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Exploring Learning Differently

Psychotherapy and Brain Research

Learning from psychotherapy and recent brain research provides some very useful information for educators who want to understand how violence and fear affects learning. Some of the writers included here also offer some wonderful approaches for educators to strengthen their teaching and support more effective learning.

  • Foundation for Human Enrichment – Peter Levine

  • The Caine Learning Institute – Renate and Geoffrey Caine

  • The Child Trauma Academy – Bruce D. Perry

  • The Sanctuary Model – Sandra Bloom

  • The Trauma Center – Bessel van der Kolk

  • How Posttraumatic Stress Disorder Affects Writing and Learning: What Neuroscience Suggests about the Memoir Assignment. By Mary Arnold Schwartz. MA Thesis. Department of English and Linguistics, Indiana University-Purdue University Fort Wayne, May, 2005.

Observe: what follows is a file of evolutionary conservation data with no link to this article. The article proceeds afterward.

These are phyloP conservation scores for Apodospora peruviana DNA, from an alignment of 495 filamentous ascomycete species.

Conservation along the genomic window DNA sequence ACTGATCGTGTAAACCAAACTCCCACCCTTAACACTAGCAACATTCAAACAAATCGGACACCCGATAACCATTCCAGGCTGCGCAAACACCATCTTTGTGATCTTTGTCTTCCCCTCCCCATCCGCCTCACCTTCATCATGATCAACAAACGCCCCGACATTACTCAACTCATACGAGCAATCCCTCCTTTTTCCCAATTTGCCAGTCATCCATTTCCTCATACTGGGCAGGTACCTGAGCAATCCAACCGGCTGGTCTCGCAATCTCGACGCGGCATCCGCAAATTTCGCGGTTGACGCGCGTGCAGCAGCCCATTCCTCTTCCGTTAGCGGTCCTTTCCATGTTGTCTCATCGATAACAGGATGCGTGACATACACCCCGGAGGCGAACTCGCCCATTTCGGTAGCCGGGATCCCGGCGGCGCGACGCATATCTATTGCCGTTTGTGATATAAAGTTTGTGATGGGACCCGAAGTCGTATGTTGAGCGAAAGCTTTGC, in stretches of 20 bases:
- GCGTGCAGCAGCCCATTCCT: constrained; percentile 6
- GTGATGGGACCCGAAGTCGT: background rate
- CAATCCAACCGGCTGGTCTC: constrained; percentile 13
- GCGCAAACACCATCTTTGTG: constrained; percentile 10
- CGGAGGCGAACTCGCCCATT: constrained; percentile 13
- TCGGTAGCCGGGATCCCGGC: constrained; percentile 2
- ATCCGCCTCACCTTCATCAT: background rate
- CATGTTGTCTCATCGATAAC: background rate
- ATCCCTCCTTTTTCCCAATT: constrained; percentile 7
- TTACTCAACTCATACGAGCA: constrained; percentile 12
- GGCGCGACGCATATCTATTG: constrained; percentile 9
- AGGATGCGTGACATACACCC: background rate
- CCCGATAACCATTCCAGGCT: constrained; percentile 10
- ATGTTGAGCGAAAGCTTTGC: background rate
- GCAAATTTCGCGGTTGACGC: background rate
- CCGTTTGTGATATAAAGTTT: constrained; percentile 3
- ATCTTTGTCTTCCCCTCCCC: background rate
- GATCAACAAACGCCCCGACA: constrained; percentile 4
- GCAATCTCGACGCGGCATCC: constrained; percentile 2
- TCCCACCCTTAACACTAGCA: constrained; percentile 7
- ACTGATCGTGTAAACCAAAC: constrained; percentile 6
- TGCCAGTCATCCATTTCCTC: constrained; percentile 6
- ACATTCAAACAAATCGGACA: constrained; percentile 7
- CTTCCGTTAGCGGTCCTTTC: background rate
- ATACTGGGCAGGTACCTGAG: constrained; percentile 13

• Neuroplasticity

    As educators, when introducing new material, we aim to challenge people just enough. Somewhere between being bored and being overwhelmed, it seems as if there’s a “sweet spot” where learners feel fired up – like their brains are making new connections. They are  - the brain can literally grow new connectors and fire along new pathways.

    In Why All Practitioners are Neuroscientists, Louis Cozolino discusses how early relationships literally shape the brain’s ability to handle stress. He explores the relationship between trauma and language, the roles of different areas of the brain, and the damaging effects of cortisol, all with direct and dramatic implications for learning.

    The aim of therapists and teachers alike is to foster neuroplasticity: the brain’s capacity to change and to process information in new ways.  Research confirms our instincts around the importance of the relationships we develop with learners and the safe environments we create that help people let down their guard and learn – and change.

    Click here for access to the transcript – its simple and secure sign-up process will also give you a chance to comment on this article. You might also be interested in some of the other resources on brain research on the National Institute for the Clinical Application of Behavioral Medicine (NICABM) website.